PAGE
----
- SPECIAL REPORTS
Donny McCall fought sharks and won.
A guest on season three of ABC’s business-themed show “Shark Tank,” McCall respectfully disagreed with the venture capitalist “sharks.” They said he needed to outsource manufacturing of his Invis-A-Rack folding cargo rack to China to do what’s best for the business and create better margins. But McCall had other ideas. His insistence on made-in-America quality and supporting American jobs meant that the sharks declined to financially support efforts to take his business to the next level.
Fortunately, the folks at Dee Zee Inc., a manufacturer of truck accessories based in Des Moines, IA, got word of Invis-A-Rack as a result of “Shark Tank.” Since more than 95 percent of the 2,800 products Dee Zee sells are also made in America, the two parties shared mutual values. McCall agreed to give Dee Zee exclusive manufacturing rights to his product for a period of time, and the racks are now among the company’s standard offerings.
The arrangement has been an unqualified success. After just three months, Dee Zee sold more Invis-A-Racks than McCall had sold in the previous three years.
Another American manufacturer also played a pivotal role—literally—in bringing the Invis-A-Rack to market. National Rivet & Manufacturing Co., a fourth generation family-owned business in Waupun, WI, worked with McCall to design and supply the threaded aluminum rivets that enable the rack’s extruded aluminum channels to fold in and out of their bed rail casings. In addition to their structural function, the threaded rivets have greatly simplified manufacturing and improved customer service and warranty repair issues.
A Vision from God
“I’m not a mechanical engineer,” says McCall. In fact, he’s an independent home remodeler and founder of McCall’s Construction in Sparta, NC.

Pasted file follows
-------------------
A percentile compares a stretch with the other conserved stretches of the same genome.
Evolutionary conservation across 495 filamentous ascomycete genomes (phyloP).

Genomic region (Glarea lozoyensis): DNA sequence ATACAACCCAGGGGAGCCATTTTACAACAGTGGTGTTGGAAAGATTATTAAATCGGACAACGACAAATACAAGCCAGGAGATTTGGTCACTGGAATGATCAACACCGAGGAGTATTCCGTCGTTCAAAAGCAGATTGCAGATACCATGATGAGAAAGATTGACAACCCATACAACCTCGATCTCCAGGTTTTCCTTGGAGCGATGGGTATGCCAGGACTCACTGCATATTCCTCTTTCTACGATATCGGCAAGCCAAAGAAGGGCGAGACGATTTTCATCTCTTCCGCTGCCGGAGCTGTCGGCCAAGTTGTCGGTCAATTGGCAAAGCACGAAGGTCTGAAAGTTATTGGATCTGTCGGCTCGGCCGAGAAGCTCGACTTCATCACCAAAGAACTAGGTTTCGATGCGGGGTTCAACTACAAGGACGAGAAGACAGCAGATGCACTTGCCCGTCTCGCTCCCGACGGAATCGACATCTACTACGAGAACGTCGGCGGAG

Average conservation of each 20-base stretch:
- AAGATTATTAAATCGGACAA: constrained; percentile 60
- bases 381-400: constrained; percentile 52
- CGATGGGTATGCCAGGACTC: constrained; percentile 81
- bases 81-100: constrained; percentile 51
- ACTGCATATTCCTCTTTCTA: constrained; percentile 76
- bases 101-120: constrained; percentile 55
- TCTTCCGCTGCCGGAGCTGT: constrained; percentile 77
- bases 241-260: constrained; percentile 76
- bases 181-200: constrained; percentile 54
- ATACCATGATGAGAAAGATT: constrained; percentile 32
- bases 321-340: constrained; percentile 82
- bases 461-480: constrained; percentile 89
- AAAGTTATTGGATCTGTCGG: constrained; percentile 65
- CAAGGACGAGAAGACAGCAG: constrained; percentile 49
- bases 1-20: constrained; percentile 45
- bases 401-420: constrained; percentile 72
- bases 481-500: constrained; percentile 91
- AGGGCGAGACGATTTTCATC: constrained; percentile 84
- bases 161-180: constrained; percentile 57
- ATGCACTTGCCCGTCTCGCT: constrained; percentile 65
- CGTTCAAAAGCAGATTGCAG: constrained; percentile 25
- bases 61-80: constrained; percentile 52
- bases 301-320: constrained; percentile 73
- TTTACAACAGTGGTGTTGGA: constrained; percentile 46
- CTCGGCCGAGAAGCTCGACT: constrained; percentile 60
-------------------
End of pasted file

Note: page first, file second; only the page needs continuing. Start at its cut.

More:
“I wasn’t trying to invent anything,” he recalls. “I was driving down the Blue Ridge Parkway, going from one job site to another. It wasn’t even a day when I needed a rack on my truck, but in about two seconds, this vision came, and I believe that it came from God. I had two guys in my truck, and I said to them, ‘Have you ever seen a rack system that folds up and locks into place so you can carry a ladder, then easily collapses when you don’t?’ Well, of course they hadn’t, because it didn’t exist—yet.”
Like many contractors, McCall’s work truck was also his personal truck. He didn’t like the look of a permanent rack. He didn’t like how it could prevent loading larger items, such as appliances or furniture, into the truck bed, and he didn’t like how it increased drag and reduced fuel economy. Yet at the same time, he wanted a rack to carry the occasional ladder, lumber or canoe.
“I compare the Invis-A-Rack to four-wheel drive: You don’t need it all the time, but when you need it, it’s invaluable,” he says.
McCall’s vision started an 18-month quest to prototype the first Invis-A-Rack. Along the way, he learned more about aluminum extrusions, powder coatings, plastics and dies than he thought possible. Fortunately, he didn’t have to learn too much about threaded rivets on his own. About a year earlier, McCall had worked on the home of Wade Stickels of Southeast Engineered Sales Inc., National Rivet’s area sales representative. When McCall was ready to move into the manufacturing phase, he contacted Stickels.
“By the time Donny called me, he was so far down the design path that all the lengths he needed were special sizes,” says Stickels. “With National Rivet, custom-length fasteners aren’t a problem. In fact, they’re pretty standard, because rivet size is a design afterthought 90 percent of the time. Fortunately, National Rivet is the go-to source for rivets you won’t find in a catalog, and they’re also willing to work with customers on minimum order quantities.”
The Invis-A-Rack has the following pivot points and fastener size requirements:
The main vertical arm attached to the lower horizontal brace (sitting on the bed rail) uses a 3/8-inch x 3.062-inch threaded rivet.
The horizontal arm (going across the truck) that attaches to the top of the vertical arm uses a 3/8-inch x 1.41-inch threaded rivet.
The diagonal brace that attaches to the vertical arm and lower horizontal brace uses a 1/4-inch x 2.04-inch threaded rivet.
The diagonal brace that attaches to the vertical arm and top horizontal arm uses a 1/4-inch x 1-inch threaded rivet.